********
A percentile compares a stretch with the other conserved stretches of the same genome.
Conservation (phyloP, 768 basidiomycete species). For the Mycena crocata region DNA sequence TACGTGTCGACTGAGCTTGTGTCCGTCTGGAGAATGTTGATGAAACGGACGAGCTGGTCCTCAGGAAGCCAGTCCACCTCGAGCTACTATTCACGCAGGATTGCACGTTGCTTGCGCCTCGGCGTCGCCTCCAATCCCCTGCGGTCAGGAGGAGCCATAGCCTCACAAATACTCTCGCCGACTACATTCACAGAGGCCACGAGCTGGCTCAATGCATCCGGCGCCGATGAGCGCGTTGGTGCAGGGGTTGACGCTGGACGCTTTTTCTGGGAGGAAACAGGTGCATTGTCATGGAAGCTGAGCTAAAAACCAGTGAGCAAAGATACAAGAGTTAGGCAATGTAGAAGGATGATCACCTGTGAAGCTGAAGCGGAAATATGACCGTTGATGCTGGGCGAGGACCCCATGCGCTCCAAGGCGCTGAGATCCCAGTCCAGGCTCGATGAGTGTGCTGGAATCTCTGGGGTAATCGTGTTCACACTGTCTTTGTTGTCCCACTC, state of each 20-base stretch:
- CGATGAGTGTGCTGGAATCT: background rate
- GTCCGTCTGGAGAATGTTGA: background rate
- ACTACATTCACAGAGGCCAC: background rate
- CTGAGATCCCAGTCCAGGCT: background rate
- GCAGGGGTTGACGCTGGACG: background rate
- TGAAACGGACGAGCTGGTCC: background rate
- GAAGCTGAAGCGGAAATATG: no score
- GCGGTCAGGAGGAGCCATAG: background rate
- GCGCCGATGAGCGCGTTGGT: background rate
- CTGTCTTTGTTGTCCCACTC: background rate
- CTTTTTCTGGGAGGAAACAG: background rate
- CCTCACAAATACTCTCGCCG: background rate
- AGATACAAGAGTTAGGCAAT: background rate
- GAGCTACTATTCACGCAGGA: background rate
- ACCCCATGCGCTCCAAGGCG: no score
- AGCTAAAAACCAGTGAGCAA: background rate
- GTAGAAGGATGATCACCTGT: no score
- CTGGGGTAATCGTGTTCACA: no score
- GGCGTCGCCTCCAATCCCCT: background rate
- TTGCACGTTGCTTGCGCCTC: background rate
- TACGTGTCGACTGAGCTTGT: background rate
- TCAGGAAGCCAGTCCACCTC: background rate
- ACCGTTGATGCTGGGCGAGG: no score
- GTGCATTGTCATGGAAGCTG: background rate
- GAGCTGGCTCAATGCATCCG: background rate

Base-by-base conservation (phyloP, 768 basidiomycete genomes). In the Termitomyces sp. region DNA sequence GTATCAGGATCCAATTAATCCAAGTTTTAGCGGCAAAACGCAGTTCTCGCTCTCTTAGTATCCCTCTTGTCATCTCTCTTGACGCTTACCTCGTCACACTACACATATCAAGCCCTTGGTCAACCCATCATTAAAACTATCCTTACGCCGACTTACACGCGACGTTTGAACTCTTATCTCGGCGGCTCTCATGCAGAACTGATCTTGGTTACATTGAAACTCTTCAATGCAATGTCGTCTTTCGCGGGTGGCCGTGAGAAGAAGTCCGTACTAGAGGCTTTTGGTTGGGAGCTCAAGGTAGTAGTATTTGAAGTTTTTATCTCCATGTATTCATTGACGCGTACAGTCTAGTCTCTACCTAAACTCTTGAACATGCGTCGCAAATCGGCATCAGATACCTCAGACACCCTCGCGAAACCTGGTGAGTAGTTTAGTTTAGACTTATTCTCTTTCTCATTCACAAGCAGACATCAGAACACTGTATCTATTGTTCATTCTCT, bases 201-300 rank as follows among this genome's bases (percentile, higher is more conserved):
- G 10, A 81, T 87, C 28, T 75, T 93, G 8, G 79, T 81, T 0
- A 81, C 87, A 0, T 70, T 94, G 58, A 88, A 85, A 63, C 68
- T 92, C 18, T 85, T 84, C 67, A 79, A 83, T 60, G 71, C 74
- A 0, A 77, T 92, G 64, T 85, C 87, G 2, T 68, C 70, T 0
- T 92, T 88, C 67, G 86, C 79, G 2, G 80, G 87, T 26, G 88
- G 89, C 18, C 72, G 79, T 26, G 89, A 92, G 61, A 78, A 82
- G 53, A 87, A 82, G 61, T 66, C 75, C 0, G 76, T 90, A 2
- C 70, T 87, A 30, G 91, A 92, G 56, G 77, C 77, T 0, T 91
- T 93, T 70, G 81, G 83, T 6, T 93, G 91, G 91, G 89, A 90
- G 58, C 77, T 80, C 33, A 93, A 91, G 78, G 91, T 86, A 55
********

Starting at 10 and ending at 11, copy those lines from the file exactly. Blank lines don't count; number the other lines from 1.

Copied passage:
- GCGGTCAGGAGGAGCCATAG: background rate
- GCGCCGATGAGCGCGTTGGT: background rate